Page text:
After enjoying a beautiful dinner - where I tried crocodile - we made our way to our rooms to pack for the river trip. Really, all we needed were bathing suits so it was pretty simple getting ready. I could hardly sleep that night, knowing the next 5 days we would be rafting the mighty Zambezi!
First, before meeting up with the river group, my dad and I fit in one more early EARLY morning tour. We decided to do a walking tour with Rhino's. We knew that we were not going to be able to see Rhinos in Botswana, so we took our only chance to see them..at 4 AM. We went to the Mosi-oa-Tunya National Park, located about 20 minutes outside of Livingstone, and spent the morning with five amazing creatures.
We got back to the hotel just in time to meet up with the group. After a quick breakfast, we were on our way to the put in of the Zambezi! We got out of the vehicle at the entrance to the falls. After picking out our gear, we stumbled down to the bottom of the Batoka Gorge. While we clumsily made our way down the path, the porters ran, in flip flops, carrying pounds of gear. It was pretty amazing to watch these porter haul our boats, food, and more down this steep path. The porters are very important to the multi-day scene, as they are whitewater guides in training. For a very small cost, they are able and eager to help. Whitewater guiding is a sought after job in Zambia, as it pays well and has a good schedule. Because of this, porters are encouraged to work, whether they are carrying your raft or just your life jacket.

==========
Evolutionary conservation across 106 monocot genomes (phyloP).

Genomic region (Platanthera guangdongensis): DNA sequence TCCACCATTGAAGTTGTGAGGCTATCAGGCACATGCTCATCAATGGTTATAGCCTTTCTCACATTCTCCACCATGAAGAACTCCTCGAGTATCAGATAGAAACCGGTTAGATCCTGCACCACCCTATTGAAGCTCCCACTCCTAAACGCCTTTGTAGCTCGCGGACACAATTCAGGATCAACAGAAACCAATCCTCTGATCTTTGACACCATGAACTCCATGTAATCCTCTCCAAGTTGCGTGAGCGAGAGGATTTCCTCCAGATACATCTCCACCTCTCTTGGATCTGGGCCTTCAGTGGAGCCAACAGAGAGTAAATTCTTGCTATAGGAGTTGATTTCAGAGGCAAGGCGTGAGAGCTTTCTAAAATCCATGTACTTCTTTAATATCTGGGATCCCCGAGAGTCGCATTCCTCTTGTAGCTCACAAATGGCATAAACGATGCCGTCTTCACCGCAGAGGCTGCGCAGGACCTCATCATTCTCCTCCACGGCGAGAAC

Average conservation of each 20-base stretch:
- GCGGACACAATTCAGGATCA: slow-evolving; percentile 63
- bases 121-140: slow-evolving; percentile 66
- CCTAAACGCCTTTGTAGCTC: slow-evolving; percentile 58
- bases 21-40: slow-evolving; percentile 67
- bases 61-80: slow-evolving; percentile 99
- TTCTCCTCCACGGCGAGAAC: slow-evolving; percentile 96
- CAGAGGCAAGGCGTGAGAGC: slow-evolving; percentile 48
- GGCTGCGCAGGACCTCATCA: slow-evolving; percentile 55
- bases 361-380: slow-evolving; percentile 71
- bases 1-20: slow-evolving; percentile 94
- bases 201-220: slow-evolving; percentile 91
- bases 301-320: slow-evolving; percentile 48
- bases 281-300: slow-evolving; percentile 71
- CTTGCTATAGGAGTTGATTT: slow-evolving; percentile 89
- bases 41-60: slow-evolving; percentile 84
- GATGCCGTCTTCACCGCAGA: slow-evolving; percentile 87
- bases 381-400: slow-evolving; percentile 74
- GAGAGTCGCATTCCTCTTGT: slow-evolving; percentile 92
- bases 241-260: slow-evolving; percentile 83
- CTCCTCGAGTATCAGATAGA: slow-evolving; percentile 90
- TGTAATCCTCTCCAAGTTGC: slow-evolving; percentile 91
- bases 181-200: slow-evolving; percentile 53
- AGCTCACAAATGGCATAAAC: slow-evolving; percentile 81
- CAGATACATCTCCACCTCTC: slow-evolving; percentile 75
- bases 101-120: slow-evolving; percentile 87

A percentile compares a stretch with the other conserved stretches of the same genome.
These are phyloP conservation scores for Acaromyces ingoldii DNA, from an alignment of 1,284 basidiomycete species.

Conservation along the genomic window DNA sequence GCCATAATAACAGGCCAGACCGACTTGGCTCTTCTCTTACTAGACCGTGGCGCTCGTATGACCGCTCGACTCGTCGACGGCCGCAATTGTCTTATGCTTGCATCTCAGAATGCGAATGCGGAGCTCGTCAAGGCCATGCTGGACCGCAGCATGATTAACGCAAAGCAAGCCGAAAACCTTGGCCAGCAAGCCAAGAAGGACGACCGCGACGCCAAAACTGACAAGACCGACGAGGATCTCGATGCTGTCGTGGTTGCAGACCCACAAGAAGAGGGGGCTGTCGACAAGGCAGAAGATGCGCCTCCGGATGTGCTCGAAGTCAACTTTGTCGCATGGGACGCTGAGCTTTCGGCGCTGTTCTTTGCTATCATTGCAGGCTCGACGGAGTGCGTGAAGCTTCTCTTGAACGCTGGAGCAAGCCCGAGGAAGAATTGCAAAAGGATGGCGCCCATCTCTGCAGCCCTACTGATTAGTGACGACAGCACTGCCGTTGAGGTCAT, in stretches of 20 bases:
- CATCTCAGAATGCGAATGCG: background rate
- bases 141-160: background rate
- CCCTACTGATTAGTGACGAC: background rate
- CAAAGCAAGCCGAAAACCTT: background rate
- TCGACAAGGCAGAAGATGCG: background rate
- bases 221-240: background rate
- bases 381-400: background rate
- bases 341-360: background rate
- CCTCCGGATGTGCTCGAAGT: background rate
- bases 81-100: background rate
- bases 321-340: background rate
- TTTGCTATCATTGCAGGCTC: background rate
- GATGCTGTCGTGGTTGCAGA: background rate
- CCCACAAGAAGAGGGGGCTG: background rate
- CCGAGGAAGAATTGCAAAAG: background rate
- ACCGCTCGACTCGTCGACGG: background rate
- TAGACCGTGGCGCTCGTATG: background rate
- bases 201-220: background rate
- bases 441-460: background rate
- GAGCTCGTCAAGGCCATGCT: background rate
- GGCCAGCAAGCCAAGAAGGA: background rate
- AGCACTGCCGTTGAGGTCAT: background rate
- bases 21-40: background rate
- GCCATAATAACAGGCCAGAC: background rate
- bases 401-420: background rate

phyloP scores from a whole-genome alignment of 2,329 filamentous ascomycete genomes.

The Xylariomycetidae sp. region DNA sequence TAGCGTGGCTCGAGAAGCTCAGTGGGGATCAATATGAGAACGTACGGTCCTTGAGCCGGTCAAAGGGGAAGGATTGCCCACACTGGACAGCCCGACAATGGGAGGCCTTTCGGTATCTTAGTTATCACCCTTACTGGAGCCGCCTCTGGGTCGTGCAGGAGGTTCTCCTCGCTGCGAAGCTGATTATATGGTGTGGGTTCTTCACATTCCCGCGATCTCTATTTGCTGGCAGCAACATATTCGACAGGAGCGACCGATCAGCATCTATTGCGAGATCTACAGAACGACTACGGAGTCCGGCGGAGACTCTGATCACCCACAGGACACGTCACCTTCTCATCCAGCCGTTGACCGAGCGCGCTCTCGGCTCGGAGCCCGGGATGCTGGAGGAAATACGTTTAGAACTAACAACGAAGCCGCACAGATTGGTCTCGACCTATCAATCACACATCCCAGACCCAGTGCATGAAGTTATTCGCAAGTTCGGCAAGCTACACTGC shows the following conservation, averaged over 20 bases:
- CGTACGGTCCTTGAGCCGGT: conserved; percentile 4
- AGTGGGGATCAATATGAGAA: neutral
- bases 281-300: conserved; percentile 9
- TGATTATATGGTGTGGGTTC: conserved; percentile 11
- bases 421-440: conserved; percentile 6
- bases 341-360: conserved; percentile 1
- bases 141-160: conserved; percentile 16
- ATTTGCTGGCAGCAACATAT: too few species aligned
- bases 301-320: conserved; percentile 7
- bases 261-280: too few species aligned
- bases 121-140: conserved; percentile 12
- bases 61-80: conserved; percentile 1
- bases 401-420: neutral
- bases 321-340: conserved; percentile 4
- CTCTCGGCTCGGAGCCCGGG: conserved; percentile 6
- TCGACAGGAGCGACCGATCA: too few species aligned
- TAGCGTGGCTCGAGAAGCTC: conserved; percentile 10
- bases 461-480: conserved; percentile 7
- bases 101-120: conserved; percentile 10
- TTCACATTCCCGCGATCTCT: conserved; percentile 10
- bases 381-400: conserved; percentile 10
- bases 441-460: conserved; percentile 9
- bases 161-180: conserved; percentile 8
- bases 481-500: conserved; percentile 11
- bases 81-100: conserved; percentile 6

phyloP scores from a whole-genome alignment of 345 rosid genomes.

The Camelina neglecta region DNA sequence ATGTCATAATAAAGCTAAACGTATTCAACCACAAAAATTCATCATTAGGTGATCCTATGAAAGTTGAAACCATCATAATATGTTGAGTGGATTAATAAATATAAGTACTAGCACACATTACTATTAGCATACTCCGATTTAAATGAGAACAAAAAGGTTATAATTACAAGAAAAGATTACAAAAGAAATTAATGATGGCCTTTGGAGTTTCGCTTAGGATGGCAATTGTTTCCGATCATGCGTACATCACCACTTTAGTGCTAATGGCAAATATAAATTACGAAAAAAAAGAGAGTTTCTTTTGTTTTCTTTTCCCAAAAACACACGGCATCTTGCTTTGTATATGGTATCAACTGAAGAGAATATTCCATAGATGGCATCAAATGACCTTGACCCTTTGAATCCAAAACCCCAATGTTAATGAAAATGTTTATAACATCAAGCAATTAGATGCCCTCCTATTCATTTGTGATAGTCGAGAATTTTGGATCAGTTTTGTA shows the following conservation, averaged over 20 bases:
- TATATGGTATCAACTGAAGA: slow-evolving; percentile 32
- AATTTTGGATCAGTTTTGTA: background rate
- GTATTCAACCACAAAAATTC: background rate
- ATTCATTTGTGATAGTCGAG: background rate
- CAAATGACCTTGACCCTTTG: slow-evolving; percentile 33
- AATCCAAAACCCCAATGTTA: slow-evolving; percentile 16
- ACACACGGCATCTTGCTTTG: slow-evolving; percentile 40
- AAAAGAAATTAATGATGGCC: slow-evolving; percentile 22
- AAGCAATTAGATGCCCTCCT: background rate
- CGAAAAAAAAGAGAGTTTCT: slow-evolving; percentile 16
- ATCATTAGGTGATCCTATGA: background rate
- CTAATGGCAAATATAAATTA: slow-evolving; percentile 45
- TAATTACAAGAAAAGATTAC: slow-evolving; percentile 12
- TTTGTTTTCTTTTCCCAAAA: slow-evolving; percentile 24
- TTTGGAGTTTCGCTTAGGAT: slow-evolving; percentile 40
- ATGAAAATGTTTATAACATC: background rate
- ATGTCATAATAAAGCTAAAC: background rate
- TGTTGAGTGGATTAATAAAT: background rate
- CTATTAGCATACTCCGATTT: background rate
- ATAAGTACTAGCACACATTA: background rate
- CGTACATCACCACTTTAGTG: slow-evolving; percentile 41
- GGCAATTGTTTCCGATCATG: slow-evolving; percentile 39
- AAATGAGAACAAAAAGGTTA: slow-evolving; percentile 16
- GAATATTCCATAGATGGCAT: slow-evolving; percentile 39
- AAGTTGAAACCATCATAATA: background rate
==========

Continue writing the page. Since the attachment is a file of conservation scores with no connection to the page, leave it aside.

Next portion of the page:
We arrived at the rafts in time for the safety speech delivered by our lead guide, Diego. Most of the speech focused on flipping and swimming, as both are highly likely to occur on this river. I tried to listen, but all I could do was look at Rapid 1. There was so much water pushing up against the river-left wall, that I could hardly imagine getting a boat cleanly across. I could see it now..carnage on the first rapid. To restore my faith in the river gods, Diego handed out Nyaminyami necklaces to everyone. Nyaminyami is the Zambezi Snake Spirit, who is believed to protect people and give them sustenance in difficult times. With the newly acquired piece of jewelry hanging around my neck, I was ready to rock.
We charged across rapid 1. With an awesome high-side, we made it across just fine. I was all antsy to get paddling, but first we had lunch. This was no ordinary lunch, but a fancy spread located right underneath Victoria Falls. While lunch was being prepared, I wandered off to check out the minus rapids, which are located just underneath the falls. These rapids are not runnable by rafts and only a few (crazy) kayakers have successfully made it down this stretch of river. Looking out over the 75,000ish CFS swirling and churning below me, I touched my Nyaminyami and screamed in excitement. I was surrounded by my favorite things...a raging river, a cushy raft, rainbows on rainbows, and great people. We hadn't even started running the river, but I wondered to myself, could life get any better?